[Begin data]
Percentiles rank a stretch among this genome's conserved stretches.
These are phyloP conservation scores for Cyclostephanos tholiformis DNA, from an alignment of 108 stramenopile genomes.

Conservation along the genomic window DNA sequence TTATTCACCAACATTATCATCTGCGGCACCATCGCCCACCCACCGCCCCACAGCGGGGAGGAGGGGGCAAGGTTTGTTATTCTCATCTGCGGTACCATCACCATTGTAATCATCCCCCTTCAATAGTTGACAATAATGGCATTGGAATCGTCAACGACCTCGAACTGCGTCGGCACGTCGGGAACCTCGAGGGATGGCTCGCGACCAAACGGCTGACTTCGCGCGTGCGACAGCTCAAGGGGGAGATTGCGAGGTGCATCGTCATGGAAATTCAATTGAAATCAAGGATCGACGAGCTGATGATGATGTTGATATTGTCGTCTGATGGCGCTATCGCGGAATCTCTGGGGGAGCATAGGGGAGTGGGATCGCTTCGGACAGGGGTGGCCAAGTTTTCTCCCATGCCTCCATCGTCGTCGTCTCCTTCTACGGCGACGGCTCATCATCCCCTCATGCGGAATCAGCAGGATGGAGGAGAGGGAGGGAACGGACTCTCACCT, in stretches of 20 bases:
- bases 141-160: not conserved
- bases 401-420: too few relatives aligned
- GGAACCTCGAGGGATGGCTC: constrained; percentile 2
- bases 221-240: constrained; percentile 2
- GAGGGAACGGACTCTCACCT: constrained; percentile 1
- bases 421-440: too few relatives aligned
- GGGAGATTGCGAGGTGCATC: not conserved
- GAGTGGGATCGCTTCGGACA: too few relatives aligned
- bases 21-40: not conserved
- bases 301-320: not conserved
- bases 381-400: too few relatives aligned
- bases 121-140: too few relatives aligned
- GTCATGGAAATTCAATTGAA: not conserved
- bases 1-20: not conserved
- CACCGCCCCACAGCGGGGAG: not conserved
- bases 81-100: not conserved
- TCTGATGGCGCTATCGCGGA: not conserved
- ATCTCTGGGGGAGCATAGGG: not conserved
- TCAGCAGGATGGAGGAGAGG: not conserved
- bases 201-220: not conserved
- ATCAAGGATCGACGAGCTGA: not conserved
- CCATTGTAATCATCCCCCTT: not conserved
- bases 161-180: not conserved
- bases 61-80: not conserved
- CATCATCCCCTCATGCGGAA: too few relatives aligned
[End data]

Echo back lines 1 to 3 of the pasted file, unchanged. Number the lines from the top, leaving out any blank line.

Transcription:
Percentiles rank a stretch among this genome's conserved stretches.
These are phyloP conservation scores for Cyclostephanos tholiformis DNA, from an alignment of 108 stramenopile genomes.

Conservation along the genomic window DNA sequence TTATTCACCAACATTATCATCTGCGGCACCATCGCCCACCCACCGCCCCACAGCGGGGAGGAGGGGGCAAGGTTTGTTATTCTCATCTGCGGTACCATCACCATTGTAATCATCCCCCTTCAATAGTTGACAATAATGGCATTGGAATCGTCAACGACCTCGAACTGCGTCGGCACGTCGGGAACCTCGAGGGATGGCTCGCGACCAAACGGCTGACTTCGCGCGTGCGACAGCTCAAGGGGGAGATTGCGAGGTGCATCGTCATGGAAATTCAATTGAAATCAAGGATCGACGAGCTGATGATGATGTTGATATTGTCGTCTGATGGCGCTATCGCGGAATCTCTGGGGGAGCATAGGGGAGTGGGATCGCTTCGGACAGGGGTGGCCAAGTTTTCTCCCATGCCTCCATCGTCGTCGTCTCCTTCTACGGCGACGGCTCATCATCCCCTCATGCGGAATCAGCAGGATGGAGGAGAGGGAGGGAACGGACTCTCACCT, in stretches of 20 bases: